Seattle Children’s Museum is open daily except major holidays: Monday-Friday 10 a.m.-5 p.m. and Saturday-Sunday 10 a.m.- 6 p.m. Find free and reduced admission opportunities at

Woods playscape at the Children's Museum of Tacoma.
Woods playscape at the Children’s Museum of Tacoma. (Image courtesy museum website)

Children’s Museum of Tacoma features five “playscapes” offering hands-on exploration. Designed for crawlers to kids age 8, the museum focuses on the areas of creativity, social and emotional skills, cognitive and critical thinking skills, gross and fine motor development, and early literacy learning.

The five playscapes include Woods, Water, Voyager, Invention and Becka’s Studio, which fosters open-ended creative art making, experimental tinkering and expressive endeavors. Woods, for example, lets kids enter by crawling through a log pile, build a fort or find a cozy nook for reading and quiet discovery. A crawler and toddler area encourages early sensory exploration and age-appropriate gross motor play.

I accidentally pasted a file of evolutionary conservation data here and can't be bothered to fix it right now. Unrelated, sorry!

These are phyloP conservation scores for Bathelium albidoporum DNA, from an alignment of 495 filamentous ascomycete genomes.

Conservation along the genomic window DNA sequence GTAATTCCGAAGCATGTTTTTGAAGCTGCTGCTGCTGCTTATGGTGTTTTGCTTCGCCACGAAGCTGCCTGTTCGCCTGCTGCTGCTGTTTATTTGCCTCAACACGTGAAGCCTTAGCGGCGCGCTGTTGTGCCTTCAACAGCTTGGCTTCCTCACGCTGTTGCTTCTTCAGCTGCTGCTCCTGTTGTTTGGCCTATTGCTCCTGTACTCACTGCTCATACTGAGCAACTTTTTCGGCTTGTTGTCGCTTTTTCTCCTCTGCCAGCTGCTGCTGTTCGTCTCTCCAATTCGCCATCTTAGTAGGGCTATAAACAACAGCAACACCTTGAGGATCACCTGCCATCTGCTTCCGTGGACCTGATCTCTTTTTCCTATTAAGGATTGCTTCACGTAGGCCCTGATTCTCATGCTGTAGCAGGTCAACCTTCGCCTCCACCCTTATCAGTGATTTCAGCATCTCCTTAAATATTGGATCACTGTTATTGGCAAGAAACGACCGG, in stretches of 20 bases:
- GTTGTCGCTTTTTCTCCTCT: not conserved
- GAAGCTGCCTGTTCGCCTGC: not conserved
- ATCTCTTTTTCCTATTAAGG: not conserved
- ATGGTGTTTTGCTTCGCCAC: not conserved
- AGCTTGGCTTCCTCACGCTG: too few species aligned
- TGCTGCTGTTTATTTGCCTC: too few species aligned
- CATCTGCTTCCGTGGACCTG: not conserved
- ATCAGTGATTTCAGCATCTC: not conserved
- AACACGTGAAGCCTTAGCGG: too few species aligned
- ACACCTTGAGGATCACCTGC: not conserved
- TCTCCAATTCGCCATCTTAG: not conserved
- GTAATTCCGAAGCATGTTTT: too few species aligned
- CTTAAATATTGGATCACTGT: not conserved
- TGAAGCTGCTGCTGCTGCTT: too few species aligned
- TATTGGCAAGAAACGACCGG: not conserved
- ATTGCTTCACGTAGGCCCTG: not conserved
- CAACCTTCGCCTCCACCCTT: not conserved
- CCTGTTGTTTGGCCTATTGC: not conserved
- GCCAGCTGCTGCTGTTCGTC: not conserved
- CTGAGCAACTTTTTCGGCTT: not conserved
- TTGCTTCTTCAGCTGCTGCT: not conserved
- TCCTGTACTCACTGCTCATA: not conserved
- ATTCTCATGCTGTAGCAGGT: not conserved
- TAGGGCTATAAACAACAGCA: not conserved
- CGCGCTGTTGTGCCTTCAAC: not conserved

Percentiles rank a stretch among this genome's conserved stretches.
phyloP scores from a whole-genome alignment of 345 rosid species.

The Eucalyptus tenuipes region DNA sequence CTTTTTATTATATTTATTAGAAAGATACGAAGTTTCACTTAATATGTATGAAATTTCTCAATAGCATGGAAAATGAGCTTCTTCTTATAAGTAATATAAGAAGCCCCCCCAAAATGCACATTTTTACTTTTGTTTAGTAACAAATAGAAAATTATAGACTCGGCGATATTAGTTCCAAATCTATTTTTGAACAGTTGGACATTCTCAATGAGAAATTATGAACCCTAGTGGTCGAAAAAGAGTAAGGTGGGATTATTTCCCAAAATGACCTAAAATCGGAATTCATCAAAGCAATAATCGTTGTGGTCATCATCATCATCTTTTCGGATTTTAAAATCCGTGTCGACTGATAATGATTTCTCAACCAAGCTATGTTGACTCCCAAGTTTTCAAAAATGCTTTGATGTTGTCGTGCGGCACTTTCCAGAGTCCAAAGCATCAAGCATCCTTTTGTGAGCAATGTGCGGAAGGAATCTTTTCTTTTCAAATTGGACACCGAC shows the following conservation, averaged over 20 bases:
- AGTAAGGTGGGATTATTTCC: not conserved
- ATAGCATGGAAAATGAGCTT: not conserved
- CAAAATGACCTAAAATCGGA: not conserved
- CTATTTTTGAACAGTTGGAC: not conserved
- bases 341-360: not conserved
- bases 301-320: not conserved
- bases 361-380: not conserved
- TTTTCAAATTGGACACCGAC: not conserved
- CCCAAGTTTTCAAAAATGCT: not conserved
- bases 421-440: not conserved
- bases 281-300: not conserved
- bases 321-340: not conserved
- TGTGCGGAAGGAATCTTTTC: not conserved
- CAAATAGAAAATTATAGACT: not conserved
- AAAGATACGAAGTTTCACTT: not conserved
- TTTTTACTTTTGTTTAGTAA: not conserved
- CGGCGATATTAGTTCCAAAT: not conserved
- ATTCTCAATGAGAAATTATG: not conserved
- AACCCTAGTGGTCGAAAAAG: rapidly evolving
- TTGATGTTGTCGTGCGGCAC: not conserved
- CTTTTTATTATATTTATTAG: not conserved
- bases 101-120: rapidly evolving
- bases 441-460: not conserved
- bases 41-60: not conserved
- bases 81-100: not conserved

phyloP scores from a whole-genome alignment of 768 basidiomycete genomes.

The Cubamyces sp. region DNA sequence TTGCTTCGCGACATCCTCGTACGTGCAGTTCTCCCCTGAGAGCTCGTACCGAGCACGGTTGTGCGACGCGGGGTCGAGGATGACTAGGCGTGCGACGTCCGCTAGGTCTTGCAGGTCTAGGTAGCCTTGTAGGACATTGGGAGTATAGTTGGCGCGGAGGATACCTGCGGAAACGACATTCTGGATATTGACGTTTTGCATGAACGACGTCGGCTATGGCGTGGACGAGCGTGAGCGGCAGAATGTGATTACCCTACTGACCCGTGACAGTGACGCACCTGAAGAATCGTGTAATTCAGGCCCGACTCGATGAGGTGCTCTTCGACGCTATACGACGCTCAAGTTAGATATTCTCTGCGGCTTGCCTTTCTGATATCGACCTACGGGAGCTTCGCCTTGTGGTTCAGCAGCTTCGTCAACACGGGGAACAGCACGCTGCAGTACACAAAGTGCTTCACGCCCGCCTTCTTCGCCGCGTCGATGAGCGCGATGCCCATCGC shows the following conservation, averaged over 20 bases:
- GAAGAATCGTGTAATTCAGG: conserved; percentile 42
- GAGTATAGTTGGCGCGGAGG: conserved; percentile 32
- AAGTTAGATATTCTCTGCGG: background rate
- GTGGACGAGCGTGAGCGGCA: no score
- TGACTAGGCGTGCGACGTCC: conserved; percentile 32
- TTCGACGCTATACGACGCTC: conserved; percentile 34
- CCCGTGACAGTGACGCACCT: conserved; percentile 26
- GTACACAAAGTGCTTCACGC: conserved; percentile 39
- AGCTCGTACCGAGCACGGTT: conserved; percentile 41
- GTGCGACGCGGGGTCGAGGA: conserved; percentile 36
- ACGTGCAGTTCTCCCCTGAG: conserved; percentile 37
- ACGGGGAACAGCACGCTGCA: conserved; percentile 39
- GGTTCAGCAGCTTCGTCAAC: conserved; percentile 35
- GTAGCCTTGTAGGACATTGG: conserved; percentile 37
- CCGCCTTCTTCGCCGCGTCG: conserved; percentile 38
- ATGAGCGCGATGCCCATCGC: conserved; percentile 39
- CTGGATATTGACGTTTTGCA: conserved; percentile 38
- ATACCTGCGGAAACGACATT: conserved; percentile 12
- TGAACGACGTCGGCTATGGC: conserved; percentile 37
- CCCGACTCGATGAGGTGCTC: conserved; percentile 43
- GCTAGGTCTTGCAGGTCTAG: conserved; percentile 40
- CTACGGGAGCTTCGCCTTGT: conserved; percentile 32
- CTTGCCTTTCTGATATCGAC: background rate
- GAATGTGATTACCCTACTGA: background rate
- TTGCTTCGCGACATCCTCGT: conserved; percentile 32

Children’s Museum of Tacoma takes an unusual Pay as You Will admission approach to ensure every child and family can come there to play. Visitors are asked to make an admission donation based on what they can afford. The Museum has offered Pay As You Will since 2012, supported by KeyBank.

Children’s Museum of Tacoma is open Wednesday-Sunday 10 a.m.-5 p.m. and stays open until 7 p.m. on the third Thursday of each month. It also hosts Tuesday Play Days for children with special needs 10-11:30 a.m.